I had the opportunity to take in a speech this week from former Ambassador Dennis Ross.

Ross is a unique person. He’s served as a diplomat under three presidential administrations. He was a key player in Middle East peace talks for Presidents George W. Bush and Bill Clinton. He also served under President Barack Obama’s administration on the National Security Council as a special assistant and senior director for the Central Region, which includes the Middle East, the Persian Gulf region and Southeast Asia.

Dale and Dennis Ross 225x300 A Key Problem Solving Lesson From A Respected Diplomat

Ross spoke to offer his perspective on the challenges President Donald Trump will face in foreign policy, specifically related to countries in the Central Region, and promote his latest book, “Doomed to Succeed: The U.S.-Israel Relationship from Truman to Obama.”

Ross said President Trump will “confront the greatest set of challenges (in the region) than any of his predecessors.” He went through the list of currently unstable states—Syria, Iraq, Yemen, Egypt, Libya and others. He highlighted the complexity of the competing interests and players involved in each.

But Ross’ perspective on how President Trump, or anyone, should approach these problems struck me as the most compelling take-away from the presentation.

His central point boiled down to this: Today’s solutions can easily become tomorrow’s problems—a scenario that’s more likely to prove true if you don’t at least consider and try to think through the unanticipated and unintended consequences before today’s decision becomes final.

For example, in Syria, Ross believes the extremist group ISIS will eventually be defeated, and the conflict over current President Bashar al-Assad’s rule ultimately resolved. But those developments are only the first steps. The real work, and “victory” as Ross put it, comes when you’ve rebuilt a stable society with proper government, laws, resources and security that ensure the safety and welfare of the people. If any one of those rebuilding efforts fails, conditions are once again ripe for instability and unrest.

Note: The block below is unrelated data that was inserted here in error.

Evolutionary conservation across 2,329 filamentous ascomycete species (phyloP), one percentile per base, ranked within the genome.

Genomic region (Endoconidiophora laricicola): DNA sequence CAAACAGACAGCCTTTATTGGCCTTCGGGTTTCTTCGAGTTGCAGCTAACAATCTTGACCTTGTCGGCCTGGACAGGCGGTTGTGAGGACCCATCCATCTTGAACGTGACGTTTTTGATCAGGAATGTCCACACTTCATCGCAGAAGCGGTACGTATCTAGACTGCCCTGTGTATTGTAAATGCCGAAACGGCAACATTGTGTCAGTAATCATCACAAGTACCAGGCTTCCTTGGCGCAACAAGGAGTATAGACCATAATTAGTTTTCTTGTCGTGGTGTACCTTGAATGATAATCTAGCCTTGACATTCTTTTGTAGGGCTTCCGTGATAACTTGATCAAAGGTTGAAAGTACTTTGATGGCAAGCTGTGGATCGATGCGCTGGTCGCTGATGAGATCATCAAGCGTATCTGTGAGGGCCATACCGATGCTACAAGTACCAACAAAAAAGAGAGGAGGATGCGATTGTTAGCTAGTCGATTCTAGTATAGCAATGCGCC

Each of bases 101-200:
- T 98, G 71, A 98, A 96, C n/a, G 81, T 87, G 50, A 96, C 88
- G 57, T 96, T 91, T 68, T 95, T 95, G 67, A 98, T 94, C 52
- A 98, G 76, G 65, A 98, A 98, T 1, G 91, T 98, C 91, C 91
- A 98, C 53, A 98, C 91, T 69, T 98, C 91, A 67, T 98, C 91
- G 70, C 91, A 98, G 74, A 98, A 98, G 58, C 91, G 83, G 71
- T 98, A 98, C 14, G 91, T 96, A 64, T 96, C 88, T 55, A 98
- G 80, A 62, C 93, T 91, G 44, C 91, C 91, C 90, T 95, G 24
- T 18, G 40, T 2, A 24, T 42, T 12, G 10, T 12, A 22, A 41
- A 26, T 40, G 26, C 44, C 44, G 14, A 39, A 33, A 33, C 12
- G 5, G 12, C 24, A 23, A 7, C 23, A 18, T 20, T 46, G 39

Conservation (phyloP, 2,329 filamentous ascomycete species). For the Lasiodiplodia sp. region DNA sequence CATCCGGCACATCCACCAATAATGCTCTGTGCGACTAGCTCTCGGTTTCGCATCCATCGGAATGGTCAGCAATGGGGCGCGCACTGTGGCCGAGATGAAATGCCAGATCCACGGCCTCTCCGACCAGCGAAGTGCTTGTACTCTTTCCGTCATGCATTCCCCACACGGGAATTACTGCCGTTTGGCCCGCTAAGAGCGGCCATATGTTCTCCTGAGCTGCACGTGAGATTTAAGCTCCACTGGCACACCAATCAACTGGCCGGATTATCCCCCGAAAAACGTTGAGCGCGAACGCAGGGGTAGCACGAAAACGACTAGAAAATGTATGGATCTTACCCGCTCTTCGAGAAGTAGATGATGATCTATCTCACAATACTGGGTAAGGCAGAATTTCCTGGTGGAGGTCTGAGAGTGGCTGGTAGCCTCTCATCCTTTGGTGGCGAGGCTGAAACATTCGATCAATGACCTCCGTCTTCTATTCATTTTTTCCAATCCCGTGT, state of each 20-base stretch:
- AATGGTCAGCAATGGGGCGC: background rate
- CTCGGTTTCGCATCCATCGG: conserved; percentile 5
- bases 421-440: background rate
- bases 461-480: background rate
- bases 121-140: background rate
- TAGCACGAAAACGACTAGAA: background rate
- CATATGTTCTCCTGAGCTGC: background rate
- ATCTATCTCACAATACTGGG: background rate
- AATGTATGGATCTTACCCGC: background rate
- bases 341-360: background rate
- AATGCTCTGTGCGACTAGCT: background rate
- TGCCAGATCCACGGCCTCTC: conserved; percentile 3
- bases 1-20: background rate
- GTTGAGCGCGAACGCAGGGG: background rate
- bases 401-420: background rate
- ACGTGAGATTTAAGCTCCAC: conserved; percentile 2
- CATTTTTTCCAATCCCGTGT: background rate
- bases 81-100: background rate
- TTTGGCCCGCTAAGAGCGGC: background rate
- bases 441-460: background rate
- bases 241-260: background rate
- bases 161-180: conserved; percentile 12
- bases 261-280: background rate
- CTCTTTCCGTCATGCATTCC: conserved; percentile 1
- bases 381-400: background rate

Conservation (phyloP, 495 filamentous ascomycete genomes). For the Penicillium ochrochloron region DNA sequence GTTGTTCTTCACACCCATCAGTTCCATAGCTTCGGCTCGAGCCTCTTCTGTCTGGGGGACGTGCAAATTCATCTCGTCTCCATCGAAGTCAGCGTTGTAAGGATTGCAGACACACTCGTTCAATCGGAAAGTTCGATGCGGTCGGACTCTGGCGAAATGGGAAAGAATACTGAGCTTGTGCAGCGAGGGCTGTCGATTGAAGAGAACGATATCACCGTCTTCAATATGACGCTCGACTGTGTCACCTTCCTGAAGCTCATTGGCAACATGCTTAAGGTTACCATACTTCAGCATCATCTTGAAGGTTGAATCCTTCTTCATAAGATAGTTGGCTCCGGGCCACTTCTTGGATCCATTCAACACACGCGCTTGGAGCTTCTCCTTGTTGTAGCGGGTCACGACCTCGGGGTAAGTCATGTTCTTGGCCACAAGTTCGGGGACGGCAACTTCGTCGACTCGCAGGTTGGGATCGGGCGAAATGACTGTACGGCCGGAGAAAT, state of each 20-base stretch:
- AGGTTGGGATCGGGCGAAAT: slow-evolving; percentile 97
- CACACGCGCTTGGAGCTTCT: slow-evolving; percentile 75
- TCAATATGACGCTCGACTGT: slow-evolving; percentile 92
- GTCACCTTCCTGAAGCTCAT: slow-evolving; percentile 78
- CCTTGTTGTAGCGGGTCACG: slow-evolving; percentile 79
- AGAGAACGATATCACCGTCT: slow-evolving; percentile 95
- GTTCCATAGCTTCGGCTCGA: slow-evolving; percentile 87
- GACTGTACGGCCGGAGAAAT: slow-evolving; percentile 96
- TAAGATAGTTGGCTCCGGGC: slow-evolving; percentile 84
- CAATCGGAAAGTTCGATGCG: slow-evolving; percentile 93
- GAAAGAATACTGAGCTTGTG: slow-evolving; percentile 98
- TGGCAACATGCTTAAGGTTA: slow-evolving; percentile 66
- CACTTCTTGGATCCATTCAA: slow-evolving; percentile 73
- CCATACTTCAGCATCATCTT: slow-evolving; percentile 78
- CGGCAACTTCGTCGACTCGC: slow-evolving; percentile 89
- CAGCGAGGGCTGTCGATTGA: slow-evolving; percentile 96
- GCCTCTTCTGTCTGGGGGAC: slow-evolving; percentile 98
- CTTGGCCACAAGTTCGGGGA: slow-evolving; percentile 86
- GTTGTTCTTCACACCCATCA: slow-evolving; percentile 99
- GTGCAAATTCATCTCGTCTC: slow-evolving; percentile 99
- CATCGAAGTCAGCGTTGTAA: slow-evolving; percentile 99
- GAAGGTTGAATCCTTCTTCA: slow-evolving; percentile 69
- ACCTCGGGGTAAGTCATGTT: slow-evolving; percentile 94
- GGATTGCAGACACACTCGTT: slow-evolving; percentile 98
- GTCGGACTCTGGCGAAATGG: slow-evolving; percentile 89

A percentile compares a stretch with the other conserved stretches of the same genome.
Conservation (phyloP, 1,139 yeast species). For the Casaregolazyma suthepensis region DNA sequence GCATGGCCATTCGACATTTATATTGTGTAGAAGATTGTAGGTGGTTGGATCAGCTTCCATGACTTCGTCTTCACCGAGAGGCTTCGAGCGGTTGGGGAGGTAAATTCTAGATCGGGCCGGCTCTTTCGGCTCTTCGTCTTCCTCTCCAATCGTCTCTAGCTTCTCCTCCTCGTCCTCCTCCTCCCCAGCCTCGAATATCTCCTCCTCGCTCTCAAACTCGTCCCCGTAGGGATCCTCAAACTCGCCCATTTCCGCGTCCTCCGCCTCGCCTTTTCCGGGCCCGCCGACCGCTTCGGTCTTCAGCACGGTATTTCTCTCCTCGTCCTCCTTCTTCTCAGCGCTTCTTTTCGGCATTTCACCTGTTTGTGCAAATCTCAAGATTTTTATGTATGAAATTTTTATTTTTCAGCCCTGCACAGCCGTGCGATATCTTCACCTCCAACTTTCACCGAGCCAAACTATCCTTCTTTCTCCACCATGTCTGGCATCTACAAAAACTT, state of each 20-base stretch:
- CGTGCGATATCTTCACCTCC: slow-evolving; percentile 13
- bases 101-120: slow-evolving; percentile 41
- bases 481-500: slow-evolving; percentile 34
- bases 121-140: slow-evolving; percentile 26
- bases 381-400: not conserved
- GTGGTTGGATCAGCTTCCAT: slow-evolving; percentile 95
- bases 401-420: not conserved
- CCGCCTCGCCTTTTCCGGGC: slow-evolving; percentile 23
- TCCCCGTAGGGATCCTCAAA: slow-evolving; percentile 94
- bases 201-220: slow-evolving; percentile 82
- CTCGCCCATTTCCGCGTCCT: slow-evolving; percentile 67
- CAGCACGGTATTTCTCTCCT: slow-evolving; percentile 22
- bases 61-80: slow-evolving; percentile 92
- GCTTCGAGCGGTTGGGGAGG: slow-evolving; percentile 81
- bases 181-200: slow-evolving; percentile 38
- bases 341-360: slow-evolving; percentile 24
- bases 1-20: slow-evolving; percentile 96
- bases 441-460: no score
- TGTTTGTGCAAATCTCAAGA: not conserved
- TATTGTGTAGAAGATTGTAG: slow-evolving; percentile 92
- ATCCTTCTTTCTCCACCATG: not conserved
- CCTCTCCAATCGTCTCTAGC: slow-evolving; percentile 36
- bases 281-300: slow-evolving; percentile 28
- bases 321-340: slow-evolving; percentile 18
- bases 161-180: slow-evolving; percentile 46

I found Ross’ point highly relevant, both for myself and dealers at large. As a group, we pride ourselves on our instincts and abilities to make quick decisions. We thrive in the moment, and don’t often consider consequences until they arrive at our desks.

But we’re working in an increasingly complex, fast-changing and inter-connected business. To be sure, it’s less volatile and consequential than any of the situations Ross described in the Middle East.

Still, as I left the auditorium, I found myself thinking: Have snap judgments outlived their usefulness?


I was intrigued by an Automotive News article this week that highlights pricing disparities among dealers as the new Chevrolet Bolt EV arrives in showrooms in select markets.

The story notes a mix of price discounts and mark-ups across the seven states where General Motors is introducing the vehicle. Some dealers are discounting by as much as $4,000 or more, while others are asking $5,000 above the sticker price.

The article suggests the pricing dynamic is “what happens when a new kind of vehicle meets a sprawling, old-line retail network that’s only beginning to feel out the market for it.”

But I’d take a different view.

To me, the pricing dynamic with the Chevy Bolt isn’t all that different than what you see in most markets, with most new vehicles, on any given day of the year. It’s rare to find a local market, and a specific set of similarly equipped new vehicle models, where the prevailing prices are not all over the board.

In my experience, these pricing disparities are a direct reflection of how dealers choose to price their vehicles, whether it’s a brand new model or not. In the end, most dealers do not account for competitive supply and demand insights as they decide their asking prices. These decisions typically reflect a dealer’s or manager’s instinct more than an assessment of competitive market insights and intelligence.